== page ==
June 6, 2020


Why is it that age limits never apply to men? (Prue Leith, June 4, 2020, Spectator USA)

I'm not sure that we oldies aren't being over-protected at the expense of the young. We're told that people over 70 are 90 percent more likely to die of coronavirus than young children, so I guess it's important to keep us out of harm's way so we don't clog up the hospitals. But I bet some economist somewhere is thinking what a good thing it would be for the country if there were a lot fewer old people. We are a very expensive cohort: we need a lot of healthcare; we don't earn any money, we don't do much work and we live longer and longer. Anthony Trollope wrote an amazing novel, The Fixed Period, about a shipwrecked community in the South Seas who devise a quasi-religion that makes it compulsory, and honorable, to walk into oblivion at the age of 70. Interestingly, when the charismatic leader responsible for this solution nears 70 himself, suddenly it doesn't seem like such a good idea.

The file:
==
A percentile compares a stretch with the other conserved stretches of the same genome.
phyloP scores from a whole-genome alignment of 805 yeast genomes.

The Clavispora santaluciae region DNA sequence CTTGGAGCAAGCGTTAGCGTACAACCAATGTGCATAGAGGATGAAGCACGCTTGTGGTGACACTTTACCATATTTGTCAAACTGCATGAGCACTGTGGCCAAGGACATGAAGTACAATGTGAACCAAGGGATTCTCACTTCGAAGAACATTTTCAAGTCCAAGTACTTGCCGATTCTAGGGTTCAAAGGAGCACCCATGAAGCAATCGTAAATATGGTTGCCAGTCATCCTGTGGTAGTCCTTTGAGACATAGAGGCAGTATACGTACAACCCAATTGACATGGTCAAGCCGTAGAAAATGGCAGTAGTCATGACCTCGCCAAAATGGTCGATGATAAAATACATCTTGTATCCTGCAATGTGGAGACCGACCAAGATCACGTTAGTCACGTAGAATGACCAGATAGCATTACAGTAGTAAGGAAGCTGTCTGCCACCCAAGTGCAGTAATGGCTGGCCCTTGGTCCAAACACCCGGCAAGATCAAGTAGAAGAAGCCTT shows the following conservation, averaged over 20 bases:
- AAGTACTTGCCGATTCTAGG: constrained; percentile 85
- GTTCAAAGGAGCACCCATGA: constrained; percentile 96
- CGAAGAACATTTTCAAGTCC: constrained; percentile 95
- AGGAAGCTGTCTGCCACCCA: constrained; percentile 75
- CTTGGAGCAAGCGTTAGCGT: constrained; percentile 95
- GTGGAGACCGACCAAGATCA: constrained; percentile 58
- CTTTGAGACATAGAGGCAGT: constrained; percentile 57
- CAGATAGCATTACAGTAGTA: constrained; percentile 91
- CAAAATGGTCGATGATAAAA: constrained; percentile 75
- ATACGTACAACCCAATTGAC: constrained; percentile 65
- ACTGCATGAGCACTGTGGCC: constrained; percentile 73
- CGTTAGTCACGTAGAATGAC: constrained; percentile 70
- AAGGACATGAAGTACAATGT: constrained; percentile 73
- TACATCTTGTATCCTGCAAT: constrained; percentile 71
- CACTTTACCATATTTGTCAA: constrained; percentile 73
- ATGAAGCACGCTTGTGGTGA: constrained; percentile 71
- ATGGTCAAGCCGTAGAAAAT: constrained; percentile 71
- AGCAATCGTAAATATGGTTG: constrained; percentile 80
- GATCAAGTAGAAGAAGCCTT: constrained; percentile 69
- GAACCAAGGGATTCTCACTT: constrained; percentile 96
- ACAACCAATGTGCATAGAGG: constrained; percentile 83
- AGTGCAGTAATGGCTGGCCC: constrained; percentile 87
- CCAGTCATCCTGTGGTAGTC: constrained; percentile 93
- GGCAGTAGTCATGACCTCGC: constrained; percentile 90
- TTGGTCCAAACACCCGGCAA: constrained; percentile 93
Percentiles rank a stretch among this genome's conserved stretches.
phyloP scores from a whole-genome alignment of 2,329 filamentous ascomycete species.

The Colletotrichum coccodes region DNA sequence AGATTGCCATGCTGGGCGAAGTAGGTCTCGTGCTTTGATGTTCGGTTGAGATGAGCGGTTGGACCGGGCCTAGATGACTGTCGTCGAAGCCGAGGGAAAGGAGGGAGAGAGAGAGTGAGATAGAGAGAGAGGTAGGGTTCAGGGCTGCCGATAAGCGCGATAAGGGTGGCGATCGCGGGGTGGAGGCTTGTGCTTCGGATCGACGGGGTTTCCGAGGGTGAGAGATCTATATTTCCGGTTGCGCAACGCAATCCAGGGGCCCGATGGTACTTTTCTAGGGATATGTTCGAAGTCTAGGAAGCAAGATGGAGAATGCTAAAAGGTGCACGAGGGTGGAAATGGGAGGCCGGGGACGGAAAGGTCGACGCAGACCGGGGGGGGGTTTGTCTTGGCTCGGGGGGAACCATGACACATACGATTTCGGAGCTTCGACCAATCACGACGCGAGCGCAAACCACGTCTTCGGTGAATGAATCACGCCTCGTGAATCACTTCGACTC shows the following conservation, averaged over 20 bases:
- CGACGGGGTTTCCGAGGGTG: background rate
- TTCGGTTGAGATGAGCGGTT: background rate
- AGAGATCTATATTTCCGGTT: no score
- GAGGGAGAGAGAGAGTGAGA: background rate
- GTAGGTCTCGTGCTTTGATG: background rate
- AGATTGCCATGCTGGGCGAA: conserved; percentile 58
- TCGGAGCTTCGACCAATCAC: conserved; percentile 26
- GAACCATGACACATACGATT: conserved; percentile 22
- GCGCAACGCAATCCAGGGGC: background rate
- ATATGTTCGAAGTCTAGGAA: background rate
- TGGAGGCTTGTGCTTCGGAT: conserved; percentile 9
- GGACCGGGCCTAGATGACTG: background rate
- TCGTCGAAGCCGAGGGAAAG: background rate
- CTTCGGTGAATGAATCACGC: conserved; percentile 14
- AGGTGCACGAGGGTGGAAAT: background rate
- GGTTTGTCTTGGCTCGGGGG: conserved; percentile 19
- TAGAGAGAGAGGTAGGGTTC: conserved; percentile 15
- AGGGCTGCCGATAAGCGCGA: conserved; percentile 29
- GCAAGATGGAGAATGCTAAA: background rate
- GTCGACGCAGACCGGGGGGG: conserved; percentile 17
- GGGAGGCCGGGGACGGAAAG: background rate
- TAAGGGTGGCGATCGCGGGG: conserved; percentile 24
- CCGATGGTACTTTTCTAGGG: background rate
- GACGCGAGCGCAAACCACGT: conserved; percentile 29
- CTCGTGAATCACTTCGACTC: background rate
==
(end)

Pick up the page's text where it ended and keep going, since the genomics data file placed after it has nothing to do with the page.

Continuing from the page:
Funny that. I can't count the number of men in my long business life, who, when reaching 70 and expected to leave the board, found very good reasons why an exception should be made in their case: 'I'm the only true hotelier on the board; I understand the history of the company like no one else; So-and-so needs my guidance for a couple of years.' Dictatorial presidents are less subtle. They just change the rules.

Posted by at June 6, 2020 8:35 AM